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Software Testing is Essential Business

Pooja Tiwari | Dec. 22, 2010
The business of software testing and why you should consider it. More often.

What kind of industries do some of your biggest clients come from?
By strategy since its inception ten years ago and based on evolving strengths, Maveric has focused on banks and other financial institutions. However, over time, we see the need, as well as leverage of our frameworks and intellectual property in other industries as well, namely government, and public utilities, health care and pharma, logistics, telecom and retail.

The need for independent testing is nearly all pervasive today, with some industries investing in the same as a reaction to big time failures of software, while others are doing so more proactively, as well as to comply with the regulatory standards of respective countries, and business environments they operate in. Monetary authorities and central banks are driving this in case of banks and financial institutions.

How long does the independent software testing process take?
A full life cycle effort could take two to three years for, say, testing in a transformation programme for a top five global bank. On the other hand, a Business-As-Usual effort could take a few weeks to some months.

Maveric employs a mix of various types of testing (functional, non functional), techniques (for test design, test execution), engagement models (time and material, outcome based) and shoring strategies (offshore, near shore, near site, on site) to successfully implement testing with our clients. Depending on the client requirements, we could also bring in solution and delivery accelerators. For example, we could be typically employing Testac, our proprietary test design framework, which could rapidly cut down on cycle times for design by five to ten times, over and above our base value proposition.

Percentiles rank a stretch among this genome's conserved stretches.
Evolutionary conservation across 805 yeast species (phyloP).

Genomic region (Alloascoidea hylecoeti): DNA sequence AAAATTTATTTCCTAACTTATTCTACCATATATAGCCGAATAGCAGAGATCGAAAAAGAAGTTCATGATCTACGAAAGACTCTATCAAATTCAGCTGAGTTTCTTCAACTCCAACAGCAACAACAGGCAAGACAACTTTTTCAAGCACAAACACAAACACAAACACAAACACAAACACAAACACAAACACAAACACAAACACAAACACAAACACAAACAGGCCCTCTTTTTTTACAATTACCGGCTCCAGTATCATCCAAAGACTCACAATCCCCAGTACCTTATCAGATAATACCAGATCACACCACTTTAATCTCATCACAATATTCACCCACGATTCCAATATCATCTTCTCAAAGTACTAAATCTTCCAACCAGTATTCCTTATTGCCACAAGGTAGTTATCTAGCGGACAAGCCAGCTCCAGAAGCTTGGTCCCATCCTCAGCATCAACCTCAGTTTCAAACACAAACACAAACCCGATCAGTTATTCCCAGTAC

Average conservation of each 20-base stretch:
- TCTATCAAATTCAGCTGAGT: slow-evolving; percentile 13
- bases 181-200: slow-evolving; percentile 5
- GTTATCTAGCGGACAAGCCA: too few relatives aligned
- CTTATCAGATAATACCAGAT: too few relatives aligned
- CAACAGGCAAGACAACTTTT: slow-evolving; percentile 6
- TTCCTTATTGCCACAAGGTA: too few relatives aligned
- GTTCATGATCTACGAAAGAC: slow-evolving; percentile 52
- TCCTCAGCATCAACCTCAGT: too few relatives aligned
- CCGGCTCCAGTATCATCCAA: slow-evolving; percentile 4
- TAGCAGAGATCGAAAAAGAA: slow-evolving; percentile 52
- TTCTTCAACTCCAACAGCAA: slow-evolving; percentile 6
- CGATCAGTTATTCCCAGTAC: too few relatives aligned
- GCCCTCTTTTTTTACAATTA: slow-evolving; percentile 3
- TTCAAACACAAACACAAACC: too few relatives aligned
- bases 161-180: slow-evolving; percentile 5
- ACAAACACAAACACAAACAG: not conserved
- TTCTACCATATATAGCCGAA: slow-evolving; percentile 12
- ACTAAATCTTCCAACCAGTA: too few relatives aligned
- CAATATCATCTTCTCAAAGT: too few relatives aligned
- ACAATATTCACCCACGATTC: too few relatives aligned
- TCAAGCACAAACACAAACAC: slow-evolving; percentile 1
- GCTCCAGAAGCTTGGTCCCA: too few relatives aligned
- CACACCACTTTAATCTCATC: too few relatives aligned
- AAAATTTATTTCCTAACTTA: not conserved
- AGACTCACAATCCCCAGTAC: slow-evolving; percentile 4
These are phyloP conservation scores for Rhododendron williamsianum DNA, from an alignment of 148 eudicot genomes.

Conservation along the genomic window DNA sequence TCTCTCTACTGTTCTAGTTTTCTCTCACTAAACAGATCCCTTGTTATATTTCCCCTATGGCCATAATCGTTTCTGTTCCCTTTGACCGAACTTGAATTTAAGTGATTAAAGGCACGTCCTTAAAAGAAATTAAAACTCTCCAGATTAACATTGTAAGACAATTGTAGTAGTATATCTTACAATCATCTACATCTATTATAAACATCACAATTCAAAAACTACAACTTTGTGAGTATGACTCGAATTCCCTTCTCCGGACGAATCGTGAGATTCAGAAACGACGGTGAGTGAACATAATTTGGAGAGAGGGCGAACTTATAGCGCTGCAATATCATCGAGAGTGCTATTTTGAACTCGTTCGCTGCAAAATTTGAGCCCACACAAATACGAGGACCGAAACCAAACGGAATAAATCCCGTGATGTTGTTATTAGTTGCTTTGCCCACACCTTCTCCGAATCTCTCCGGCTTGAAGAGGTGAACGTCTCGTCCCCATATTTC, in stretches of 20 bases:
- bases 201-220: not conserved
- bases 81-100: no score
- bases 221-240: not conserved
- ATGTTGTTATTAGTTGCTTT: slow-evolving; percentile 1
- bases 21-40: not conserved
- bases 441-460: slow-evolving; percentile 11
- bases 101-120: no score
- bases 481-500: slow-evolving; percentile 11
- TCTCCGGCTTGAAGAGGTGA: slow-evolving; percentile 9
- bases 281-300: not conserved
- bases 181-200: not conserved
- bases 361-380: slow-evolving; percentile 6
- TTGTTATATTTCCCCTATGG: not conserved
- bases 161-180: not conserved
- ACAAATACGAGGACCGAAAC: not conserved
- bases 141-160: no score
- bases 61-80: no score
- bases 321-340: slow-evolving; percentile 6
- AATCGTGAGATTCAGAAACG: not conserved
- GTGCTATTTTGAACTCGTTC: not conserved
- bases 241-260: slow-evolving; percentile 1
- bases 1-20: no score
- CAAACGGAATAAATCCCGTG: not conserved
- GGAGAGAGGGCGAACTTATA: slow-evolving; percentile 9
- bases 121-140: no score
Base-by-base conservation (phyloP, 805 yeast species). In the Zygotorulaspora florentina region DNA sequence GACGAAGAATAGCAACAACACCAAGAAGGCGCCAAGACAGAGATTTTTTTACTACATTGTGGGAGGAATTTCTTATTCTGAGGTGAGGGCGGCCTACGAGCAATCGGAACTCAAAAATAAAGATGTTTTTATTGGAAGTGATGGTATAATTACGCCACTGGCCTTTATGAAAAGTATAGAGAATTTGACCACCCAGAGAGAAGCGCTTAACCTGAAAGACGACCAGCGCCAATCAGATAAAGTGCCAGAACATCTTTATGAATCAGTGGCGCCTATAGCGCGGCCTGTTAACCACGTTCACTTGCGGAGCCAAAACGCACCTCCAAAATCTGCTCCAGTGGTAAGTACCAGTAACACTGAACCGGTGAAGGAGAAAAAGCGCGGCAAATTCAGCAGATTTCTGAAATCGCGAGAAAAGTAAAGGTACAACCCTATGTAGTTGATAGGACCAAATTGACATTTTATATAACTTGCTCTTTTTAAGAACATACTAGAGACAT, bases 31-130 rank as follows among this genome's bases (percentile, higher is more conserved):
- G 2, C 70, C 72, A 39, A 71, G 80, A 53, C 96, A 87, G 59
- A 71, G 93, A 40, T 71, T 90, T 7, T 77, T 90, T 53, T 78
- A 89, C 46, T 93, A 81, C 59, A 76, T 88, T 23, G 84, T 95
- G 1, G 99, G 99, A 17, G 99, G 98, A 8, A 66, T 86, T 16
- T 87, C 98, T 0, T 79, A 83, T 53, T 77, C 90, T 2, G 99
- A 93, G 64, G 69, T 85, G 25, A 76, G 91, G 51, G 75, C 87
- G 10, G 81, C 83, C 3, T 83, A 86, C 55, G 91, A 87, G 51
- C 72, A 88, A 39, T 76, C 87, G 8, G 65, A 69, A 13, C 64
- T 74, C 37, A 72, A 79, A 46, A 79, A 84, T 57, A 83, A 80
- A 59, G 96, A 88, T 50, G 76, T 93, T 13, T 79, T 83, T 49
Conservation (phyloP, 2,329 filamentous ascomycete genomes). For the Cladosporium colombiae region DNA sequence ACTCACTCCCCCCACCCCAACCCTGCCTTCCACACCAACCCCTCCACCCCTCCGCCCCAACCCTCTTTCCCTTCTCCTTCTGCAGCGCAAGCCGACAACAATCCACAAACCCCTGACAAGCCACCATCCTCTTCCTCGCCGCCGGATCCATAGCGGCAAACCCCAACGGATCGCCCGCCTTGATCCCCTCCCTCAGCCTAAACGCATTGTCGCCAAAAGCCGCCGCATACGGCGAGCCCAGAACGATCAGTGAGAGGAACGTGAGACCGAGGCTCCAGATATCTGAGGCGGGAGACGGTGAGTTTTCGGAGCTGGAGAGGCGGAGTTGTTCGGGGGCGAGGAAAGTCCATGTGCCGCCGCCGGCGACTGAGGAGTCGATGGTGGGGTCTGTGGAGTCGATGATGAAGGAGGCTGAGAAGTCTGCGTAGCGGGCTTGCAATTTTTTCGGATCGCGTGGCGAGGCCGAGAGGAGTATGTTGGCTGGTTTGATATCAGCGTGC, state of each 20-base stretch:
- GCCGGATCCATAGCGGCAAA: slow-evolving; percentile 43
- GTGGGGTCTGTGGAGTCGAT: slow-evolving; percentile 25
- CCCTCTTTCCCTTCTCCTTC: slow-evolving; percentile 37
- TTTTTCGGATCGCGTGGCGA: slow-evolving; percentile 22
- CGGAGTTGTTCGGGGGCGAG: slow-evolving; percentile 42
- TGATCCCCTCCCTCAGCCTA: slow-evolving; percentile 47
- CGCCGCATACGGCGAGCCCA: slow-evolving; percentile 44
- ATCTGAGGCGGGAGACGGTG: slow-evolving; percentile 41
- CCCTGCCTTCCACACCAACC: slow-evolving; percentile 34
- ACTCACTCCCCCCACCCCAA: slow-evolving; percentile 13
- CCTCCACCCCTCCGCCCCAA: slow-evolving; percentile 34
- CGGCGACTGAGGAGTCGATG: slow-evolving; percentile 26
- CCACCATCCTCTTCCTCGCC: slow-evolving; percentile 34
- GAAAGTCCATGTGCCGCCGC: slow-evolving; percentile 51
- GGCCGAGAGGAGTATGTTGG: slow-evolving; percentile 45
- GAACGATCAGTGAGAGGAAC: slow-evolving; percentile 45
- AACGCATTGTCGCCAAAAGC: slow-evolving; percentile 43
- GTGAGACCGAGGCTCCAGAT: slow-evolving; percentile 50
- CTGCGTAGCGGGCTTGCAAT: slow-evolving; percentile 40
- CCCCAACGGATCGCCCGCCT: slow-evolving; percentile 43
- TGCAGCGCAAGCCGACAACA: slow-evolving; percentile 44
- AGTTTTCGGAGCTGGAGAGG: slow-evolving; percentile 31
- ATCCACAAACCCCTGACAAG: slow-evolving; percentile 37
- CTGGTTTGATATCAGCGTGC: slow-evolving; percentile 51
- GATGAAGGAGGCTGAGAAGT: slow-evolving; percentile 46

How do you evaluate the software testing needs of individual companies?
Maveric combines an approach to formally evaluating the clients testing practices, its test organisation and the ecosystem it works in, by deploying industry accepted assessment models. It also involves baseline of testing spends, as well as benchmarking vis-à-vis industry practices.

Typically, what comes out of the exercise is a list of initiatives and programmes that one could start, stop and/or continue.

Our recommendations, which are evolved through a facilitated process of Visioning, and co-creating a design for the Test Organization with the client, factors in the Application landscape, Project and Program practices, likely Engagement Model/s (end-to-end, with/without resource augmentation, and/or test delivery), Scope (number of applications and types of tests), and variables (level of customisation, stability of solution, business criticality and so on) amongst others.

How big is the team that follows through with the testing?
In our experience with clients, team sizes could be ranging from a core team of three to five testers to as many as 100 or more for peak work.

 

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